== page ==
A large, appreciative audience filled The Minster Church on Saturday evening for the Athenaeum Singers’ concert celebrating the choir’s fortieth anniversary. This joyous occasion was tinged with a little sadness as the choir was also saying farewell to its Musical Director, Edward-Rhys Harry, and Chorus Master, Rosie Howarth. The work chosen for the occasion was Mendelssohn’s masterpiece Elijah, which poses significant challenges for choir, soloists, orchestra and conductor – all of whom acquitted themselves very well in this performance.

The choir sang with great confidence from the start, obviously having been prepared well during the weeks of rehearsal conducted by Rosie Howarth. The numerical imbalance within the choir (where have all the tenors gone?) was generally well managed, although at louder dynamics the sound was dominated by the relatively large soprano section and the six tenors struggled to be heard. For me, the choir was at its best in the few quieter moments of the score, when balance, tone and diction were excellent. The singers were very attentive to the conductor and maintained a tight ensemble and attention to detail throughout the lengthy performance. There were numerous highlights in the chorus movements: the increasing sense of drama in ‘Baal, we cry to thee’ was particularly noteworthy; ‘Be not afraid’ was uplifting and the closing choruses in each part were exhilarating.

Elijah was portrayed very powerfully by Phillip Guy Bromley, who brought a combination of drama and assurance to the role. His somewhat free interpretation presented timing challenges to the orchestra and conductor, but the audience responded positively to his dramatic style. Soprano Mary Pope, Mezzo Soprano Olivia Gomez and Tenor Rhodri Prys Jones were equally memorable, each delivering a highly professional performance marked by confidence and musicianship. Alexei James-Cudworth’s clear treble voice rang our beautifully as he sang his short but dramatically important part from the pulpit. Tuneful and confident, his conversational responses to Elijah were convincing. The soloists were joined briefly during Part 2 by two members of the choir; Chorus Master Rosie Howarth and soprano Clare Bayman. They each merged seamlessly into the ensemble, singing with confidence and balancing the professional voices.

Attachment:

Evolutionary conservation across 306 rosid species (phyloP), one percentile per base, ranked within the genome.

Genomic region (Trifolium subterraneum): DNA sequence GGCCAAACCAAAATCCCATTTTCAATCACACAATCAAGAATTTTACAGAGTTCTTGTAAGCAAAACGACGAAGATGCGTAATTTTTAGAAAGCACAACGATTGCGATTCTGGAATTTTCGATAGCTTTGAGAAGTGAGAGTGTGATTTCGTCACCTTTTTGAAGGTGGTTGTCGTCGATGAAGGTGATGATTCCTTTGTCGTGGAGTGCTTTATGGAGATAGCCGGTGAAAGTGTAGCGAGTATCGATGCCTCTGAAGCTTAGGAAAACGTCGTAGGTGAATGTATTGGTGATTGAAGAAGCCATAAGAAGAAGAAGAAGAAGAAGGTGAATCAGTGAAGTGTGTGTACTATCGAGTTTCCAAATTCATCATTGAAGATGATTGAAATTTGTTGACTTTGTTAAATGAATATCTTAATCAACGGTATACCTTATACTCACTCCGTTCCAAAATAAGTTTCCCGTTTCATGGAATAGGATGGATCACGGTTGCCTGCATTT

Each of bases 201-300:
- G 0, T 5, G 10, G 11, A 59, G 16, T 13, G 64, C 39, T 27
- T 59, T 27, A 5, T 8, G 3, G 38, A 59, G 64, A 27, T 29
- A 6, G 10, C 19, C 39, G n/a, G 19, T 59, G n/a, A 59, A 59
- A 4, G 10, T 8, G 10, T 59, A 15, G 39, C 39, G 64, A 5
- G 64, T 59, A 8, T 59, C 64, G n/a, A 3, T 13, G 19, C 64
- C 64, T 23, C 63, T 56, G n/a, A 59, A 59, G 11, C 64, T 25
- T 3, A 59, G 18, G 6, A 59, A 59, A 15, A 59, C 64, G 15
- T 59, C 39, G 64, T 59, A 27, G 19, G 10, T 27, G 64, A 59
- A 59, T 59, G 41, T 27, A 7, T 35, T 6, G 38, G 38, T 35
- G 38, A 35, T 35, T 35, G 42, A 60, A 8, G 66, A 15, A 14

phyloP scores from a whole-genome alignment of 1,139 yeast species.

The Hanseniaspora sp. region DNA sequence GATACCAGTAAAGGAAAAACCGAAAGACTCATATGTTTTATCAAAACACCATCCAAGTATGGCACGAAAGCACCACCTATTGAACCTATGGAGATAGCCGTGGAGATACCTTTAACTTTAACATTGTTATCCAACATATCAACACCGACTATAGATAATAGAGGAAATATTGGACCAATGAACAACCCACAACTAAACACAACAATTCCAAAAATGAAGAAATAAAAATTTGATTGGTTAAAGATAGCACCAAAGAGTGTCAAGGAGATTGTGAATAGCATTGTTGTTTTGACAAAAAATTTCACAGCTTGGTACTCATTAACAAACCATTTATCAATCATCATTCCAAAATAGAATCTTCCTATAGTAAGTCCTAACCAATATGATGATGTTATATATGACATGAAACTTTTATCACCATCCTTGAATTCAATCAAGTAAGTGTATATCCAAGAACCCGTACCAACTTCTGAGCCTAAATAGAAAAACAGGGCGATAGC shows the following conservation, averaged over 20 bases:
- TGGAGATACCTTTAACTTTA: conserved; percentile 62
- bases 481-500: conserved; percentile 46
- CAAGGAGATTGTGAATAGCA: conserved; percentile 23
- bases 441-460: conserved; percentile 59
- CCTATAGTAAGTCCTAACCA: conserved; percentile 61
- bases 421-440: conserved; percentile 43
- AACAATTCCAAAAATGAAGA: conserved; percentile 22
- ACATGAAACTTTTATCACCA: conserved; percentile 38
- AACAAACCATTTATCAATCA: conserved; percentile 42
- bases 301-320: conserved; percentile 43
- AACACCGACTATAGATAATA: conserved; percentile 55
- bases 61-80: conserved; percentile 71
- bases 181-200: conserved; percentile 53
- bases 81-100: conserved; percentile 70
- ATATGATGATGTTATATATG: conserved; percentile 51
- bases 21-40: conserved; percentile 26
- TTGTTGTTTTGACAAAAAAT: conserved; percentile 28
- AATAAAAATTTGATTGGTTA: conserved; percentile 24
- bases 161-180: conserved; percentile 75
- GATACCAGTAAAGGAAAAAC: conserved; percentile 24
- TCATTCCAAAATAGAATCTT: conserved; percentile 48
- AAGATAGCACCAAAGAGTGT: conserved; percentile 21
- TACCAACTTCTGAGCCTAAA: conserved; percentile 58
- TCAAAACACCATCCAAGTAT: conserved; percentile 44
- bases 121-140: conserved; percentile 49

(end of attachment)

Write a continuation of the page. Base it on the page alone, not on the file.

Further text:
Accompaniment was provided by The British Sinfonietta, led authoritatively by Naomi Rump, with Simon Dinsdale at the organ. Professional accompaniment is essential in a work of this magnitude and the orchestra did not disappoint. There were moments when the challenge of preparing almost two and a half hours of music in a single three-hour rehearsal was obvious and the professionalism of the orchestra (and skill of the leader) saved the day. Even though a reduced orchestration of the score was used, there were times when the orchestra overpowered the singers. At these moments one would have wished for a larger choir rather than smaller orchestra. With only around fifty singers on stage, balance with the orchestra was always going to be a challenge; congratulations are due for success in overcoming this through most of the performance.

In saying farewell to Edward and Rosie the choir paid them the most appropriate compliment – an excellent performance. The audience’s appreciation was eminently expressed in its loud and prolonged ovation.

Stephen Smith